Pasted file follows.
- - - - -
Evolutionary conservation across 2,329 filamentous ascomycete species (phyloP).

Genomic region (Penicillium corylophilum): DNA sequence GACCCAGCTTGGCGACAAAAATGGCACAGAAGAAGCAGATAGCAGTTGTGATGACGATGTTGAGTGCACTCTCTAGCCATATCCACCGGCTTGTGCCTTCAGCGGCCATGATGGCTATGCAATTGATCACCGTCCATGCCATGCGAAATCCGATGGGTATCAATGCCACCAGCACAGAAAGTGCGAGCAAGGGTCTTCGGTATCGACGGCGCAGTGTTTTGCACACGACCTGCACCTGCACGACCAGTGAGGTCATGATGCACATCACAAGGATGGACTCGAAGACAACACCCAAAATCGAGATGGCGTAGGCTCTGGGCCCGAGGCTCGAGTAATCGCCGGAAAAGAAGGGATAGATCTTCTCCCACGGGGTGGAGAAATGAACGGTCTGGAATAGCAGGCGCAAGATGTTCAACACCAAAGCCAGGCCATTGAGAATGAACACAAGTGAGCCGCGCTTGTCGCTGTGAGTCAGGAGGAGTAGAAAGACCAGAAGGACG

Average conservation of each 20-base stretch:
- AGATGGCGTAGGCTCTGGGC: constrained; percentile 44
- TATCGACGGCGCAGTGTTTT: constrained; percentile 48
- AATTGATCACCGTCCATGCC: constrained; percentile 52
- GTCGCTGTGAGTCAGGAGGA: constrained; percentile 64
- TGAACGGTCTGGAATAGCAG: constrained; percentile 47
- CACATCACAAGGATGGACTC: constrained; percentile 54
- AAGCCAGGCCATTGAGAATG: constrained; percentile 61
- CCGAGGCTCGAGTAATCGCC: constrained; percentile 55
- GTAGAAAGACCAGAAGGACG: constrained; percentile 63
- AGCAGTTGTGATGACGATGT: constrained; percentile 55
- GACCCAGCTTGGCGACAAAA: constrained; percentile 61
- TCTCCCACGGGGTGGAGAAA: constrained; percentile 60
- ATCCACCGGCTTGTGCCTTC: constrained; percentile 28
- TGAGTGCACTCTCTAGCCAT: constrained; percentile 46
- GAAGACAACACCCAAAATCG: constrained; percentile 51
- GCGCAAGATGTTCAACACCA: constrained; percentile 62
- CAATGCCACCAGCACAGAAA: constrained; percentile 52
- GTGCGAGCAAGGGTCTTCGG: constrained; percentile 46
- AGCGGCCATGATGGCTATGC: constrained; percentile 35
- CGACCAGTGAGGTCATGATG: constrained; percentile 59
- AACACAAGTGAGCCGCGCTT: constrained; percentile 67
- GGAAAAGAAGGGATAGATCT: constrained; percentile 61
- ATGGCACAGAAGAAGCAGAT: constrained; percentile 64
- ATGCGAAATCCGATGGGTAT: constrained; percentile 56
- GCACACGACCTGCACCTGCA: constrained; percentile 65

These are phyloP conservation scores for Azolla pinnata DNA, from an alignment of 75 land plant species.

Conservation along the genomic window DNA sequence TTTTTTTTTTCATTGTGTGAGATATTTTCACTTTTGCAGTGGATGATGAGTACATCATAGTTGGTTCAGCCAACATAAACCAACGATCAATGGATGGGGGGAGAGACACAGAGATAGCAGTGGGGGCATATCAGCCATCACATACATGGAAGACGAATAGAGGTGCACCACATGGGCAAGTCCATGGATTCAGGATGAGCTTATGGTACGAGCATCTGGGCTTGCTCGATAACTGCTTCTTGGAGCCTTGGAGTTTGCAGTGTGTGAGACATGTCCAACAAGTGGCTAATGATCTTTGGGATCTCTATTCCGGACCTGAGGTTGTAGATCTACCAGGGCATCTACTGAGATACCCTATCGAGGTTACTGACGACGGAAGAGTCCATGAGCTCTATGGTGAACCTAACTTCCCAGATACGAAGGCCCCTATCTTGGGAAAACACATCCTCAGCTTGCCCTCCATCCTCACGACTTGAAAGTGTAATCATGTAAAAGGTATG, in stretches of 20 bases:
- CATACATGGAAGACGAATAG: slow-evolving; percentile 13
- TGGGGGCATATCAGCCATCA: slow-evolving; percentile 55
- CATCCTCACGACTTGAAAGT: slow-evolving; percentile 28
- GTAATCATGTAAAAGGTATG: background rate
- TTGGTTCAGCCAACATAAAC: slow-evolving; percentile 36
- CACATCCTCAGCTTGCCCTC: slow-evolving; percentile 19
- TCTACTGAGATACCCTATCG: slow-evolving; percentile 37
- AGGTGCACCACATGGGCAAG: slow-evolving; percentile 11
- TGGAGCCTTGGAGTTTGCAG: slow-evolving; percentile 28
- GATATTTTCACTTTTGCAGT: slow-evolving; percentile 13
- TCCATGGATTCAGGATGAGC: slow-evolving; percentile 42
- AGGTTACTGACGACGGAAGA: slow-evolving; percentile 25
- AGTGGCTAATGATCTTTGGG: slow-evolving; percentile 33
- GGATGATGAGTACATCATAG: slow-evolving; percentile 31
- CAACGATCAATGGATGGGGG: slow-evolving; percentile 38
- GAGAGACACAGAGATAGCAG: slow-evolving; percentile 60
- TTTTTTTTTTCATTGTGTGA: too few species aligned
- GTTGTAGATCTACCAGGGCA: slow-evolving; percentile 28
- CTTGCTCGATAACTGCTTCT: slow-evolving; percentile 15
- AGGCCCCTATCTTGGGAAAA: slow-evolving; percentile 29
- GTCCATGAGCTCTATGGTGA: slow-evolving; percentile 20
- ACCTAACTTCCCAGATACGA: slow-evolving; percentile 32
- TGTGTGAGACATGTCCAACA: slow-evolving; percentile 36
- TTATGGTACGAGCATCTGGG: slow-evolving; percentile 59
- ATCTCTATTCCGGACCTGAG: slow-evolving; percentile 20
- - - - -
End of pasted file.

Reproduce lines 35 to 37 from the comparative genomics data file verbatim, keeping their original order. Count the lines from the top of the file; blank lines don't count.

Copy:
- TTGGTTCAGCCAACATAAAC: slow-evolving; percentile 36
- CACATCCTCAGCTTGCCCTC: slow-evolving; percentile 19
- TCTACTGAGATACCCTATCG: slow-evolving; percentile 37